By · February 24th, 2000 · Sybil Ibburtezan Writes
The judge recognized the unnerving curtailment of due process effected by such an ordinance. The criminal status it creates is bestowed by the police rather than by a judge or jury, and the right of appeal also leads not through the courts but to the city's safety director. It's a legal tool with the potential for incredible abuse, whereby police might target those they wish to incarcerate, arresting them on charges that won't stick, then arresting them again on the indisputable charge of criminal trespass as they enter the "zone" to visit a friend, buy something, go home, whatever.
All Americans have fundamental rights, including being entitled to the presumption of innocence until proved otherwise in a court of law. We have a right to freedom of movement to enable essential First Amendment rights of freedom of association and freedom of speech (and the right to receive speech).
The lead attorney challenging exclusion zone ordinances for the American Civil Liberties Union, Bernard Wong, has his office inside the Over-the-Rhine exclusion zone. The ordinance prevented those of his clients who had been arrested from visiting their attorney.
Kudos to Judge Dlott for recognizing bad law and finding it unconstitutional.
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If you're wondering what has happened since I wrote about Cynthia Stewart, the Oberlin mother being criminally prosecuted for taking pictures of her daughter in the bath ("A Snapshot of What Freedom Is and Isn't," issue of Jan. 27-Feb. 2, there's good news and bad. Children Services had argued that the daughter was abused and dependent, and wanted to intervene.
This month, local Magistrate Silva Arredondo found that the child was not abused but that she was dependent. The ruling means that Children Services now should get involved in the life of this 8-year-old girl. A Feb. 17 hearing to decide how the case should be handled by the agency was postponed until April 7. Stewart's attorneys plan to appeal the Arredondo ruling.
The law defines a dependent child as one "whose condition or environment is such to warrant the state, in the interests of the child, in assuming the child's guardianship." The magistrate's decision was based on Children Services caseworker Tracy Myers being "concerned about (the girl's) pose (or) stance in some of the pictures" and adding she thought Stewart should stop photographing her daughter nude. A therapist informed the court the child "has feelings of worry and safety" -- she probably meant worry and lack of safety -- implying that being photographed by her mother was the cause.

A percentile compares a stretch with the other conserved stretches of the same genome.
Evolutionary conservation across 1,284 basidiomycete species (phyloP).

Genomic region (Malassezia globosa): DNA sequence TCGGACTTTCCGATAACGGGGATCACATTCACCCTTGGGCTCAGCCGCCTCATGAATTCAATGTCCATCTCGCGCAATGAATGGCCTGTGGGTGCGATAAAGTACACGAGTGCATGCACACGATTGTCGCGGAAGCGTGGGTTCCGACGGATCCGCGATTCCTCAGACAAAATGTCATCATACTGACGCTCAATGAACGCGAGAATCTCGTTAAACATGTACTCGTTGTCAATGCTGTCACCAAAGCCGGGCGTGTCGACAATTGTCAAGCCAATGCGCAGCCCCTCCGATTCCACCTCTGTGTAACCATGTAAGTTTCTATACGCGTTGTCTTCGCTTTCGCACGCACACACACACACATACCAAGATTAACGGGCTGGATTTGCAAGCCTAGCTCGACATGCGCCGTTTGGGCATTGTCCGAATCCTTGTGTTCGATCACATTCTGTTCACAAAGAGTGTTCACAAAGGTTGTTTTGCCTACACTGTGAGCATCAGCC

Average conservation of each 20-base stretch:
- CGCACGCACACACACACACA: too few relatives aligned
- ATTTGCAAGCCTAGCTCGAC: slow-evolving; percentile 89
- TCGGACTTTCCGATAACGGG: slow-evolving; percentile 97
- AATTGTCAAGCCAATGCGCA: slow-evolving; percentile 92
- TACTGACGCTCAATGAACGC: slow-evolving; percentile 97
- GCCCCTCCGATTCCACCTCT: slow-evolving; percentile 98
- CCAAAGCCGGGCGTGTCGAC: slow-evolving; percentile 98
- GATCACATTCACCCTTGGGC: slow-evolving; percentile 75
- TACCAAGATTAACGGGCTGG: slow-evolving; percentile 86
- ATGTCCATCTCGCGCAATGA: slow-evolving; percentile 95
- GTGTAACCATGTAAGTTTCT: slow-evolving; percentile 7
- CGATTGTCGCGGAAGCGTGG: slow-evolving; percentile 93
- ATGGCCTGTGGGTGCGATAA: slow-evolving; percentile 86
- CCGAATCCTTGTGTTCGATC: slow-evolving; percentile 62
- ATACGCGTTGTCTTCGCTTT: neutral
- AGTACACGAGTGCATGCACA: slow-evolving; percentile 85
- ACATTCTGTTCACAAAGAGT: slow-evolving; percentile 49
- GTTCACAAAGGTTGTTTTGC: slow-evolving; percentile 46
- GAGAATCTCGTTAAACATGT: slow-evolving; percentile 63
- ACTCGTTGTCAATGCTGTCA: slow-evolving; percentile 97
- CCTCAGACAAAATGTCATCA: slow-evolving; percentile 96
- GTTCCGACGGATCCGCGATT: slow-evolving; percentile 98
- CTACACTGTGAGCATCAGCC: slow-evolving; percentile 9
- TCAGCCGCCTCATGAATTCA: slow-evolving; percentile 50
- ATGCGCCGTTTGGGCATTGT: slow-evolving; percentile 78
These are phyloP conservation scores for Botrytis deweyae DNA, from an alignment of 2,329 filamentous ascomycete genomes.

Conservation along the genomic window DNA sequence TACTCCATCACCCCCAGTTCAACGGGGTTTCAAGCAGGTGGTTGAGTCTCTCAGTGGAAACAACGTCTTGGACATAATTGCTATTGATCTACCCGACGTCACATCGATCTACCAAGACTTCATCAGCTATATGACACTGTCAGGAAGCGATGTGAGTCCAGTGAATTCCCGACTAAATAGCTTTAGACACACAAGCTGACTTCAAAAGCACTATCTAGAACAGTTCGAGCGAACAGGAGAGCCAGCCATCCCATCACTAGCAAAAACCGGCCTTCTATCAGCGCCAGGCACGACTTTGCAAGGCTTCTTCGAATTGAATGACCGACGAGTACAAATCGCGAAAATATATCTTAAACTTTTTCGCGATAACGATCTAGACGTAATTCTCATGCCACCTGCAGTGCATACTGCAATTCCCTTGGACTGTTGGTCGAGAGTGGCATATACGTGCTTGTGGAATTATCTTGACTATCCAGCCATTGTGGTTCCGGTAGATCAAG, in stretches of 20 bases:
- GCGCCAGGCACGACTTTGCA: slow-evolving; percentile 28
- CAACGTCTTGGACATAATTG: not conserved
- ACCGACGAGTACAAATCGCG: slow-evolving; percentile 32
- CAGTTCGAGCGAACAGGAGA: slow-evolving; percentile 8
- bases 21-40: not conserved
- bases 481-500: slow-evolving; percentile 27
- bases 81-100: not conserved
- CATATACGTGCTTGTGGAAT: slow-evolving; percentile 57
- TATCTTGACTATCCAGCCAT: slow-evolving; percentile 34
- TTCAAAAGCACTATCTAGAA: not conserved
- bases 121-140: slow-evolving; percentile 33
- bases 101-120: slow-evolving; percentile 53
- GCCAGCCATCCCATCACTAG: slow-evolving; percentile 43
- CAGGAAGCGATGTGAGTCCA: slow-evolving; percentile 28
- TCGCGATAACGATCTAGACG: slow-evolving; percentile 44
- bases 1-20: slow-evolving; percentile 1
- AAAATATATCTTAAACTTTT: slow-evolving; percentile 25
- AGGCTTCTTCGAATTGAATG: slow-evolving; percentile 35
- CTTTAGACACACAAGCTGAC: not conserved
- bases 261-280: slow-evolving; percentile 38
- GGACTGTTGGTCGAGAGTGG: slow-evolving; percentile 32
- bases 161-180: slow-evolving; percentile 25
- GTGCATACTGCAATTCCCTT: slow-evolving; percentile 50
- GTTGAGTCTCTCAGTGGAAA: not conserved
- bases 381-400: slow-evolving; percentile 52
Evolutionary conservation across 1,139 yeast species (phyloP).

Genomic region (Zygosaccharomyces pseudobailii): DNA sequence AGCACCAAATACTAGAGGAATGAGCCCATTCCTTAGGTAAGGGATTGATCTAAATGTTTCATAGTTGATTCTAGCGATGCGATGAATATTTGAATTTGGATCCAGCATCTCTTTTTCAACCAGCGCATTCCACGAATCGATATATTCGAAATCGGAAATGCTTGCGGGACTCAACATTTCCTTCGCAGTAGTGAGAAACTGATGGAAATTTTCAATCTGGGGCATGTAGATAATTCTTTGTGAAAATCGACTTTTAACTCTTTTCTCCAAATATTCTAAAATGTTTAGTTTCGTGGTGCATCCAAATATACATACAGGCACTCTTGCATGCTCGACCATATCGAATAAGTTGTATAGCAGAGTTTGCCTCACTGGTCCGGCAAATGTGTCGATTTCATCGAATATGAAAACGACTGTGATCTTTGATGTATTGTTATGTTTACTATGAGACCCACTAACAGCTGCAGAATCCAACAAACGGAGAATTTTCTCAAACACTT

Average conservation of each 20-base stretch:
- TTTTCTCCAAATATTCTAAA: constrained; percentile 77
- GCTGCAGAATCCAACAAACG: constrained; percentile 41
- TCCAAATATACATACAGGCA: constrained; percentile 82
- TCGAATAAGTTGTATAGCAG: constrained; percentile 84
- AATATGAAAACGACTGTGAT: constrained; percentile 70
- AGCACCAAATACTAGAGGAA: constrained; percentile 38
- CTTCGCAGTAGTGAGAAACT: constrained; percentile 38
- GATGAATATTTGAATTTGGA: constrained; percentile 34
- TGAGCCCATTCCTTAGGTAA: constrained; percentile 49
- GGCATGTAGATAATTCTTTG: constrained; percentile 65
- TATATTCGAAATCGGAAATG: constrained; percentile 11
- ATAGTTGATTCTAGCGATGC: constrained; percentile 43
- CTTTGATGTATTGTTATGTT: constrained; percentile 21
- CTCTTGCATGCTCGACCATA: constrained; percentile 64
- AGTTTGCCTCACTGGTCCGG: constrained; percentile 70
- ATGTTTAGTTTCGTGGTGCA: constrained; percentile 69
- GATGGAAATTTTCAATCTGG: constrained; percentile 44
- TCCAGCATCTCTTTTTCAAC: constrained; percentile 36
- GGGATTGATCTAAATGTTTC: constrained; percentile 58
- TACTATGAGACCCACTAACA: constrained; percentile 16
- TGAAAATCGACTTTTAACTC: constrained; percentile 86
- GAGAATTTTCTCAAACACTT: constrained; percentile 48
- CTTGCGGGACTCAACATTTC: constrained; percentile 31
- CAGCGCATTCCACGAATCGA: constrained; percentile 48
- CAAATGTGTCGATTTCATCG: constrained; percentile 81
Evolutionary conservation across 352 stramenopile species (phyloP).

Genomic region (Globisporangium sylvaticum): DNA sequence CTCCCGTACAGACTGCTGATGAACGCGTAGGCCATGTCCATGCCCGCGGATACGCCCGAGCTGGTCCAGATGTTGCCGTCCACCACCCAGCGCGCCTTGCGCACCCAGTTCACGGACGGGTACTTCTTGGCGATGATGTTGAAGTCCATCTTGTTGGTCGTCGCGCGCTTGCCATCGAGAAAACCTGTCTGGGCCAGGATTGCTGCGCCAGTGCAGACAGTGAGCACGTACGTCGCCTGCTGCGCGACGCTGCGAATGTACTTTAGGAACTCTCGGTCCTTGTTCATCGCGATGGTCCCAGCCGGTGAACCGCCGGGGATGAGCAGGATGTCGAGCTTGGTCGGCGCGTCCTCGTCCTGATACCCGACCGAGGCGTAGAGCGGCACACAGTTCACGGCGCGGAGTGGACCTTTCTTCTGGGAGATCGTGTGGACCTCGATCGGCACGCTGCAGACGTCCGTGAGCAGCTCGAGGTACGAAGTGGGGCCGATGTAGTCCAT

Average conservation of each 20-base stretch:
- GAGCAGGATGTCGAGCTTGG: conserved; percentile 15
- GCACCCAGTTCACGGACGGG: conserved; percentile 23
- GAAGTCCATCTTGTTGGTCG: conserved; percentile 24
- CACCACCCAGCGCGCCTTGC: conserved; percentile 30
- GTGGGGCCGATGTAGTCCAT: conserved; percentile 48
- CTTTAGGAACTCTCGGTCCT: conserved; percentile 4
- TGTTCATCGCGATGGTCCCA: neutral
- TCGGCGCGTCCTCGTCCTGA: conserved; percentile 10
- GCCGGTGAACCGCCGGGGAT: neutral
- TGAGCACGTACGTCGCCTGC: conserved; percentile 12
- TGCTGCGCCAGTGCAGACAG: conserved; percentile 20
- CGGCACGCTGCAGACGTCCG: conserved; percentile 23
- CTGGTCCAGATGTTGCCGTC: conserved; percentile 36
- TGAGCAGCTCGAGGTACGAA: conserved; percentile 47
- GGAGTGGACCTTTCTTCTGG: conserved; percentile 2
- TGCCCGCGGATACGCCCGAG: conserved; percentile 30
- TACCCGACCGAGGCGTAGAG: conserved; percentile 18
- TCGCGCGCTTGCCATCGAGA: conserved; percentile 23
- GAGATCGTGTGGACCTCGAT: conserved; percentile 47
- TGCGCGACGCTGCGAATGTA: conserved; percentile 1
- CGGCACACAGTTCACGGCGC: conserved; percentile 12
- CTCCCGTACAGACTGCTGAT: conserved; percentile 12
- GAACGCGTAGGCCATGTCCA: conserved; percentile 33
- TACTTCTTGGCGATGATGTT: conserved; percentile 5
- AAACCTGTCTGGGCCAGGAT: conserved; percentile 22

Oberlin College political science professor Marc Blecher, a Stewart supporter, disagreed in a statement to a local paper. "Her feelings are not a result of these photos," he said. "She's been photographed avidly since she was a baby. It's pretty obvious [the feelings are] a result of the legal ordeal that she and her family have been exposed to."
Blecher said the therapist's reported "feelings of worry and safety" began when her mother was arrested. A family friend, Lynn Powell, who co-chairs a defense fund for Stewart, elaborated: "The child has nightmares. She's dreamt about boa constrictors strangling her family and earthquakes forming crevices that swallow her family." Powell insists, however, "she's not worried and anxious about her mother taking pictures of her."
County Prosecutor Greg White blames media attention for any continuing harm to the child and says he wants an end to "any more external forces being involved." But the child's third-grade teacher, Gail Wood, believes media attention is important to develop support for the family. As you can see, I agree. A local politician has suggested forming a group to monitor Children Services.
In addition to possibly having her child taken from her, Cynthia Stewart faces up to 16 years in prison and $30,000 in fines on criminal charges of illegal use of a minor in nudity-oriented material and pandering sexually oriented matter involving a minor, so the inestimable damage to her child might be only just beginning. Wood says the girl is holding up pretty well but reveals one of her third-grade school friends told her "she isn't as funny as she used to be."
Nothing about this issue is funny. Idiotic, absurd even, but not funny.
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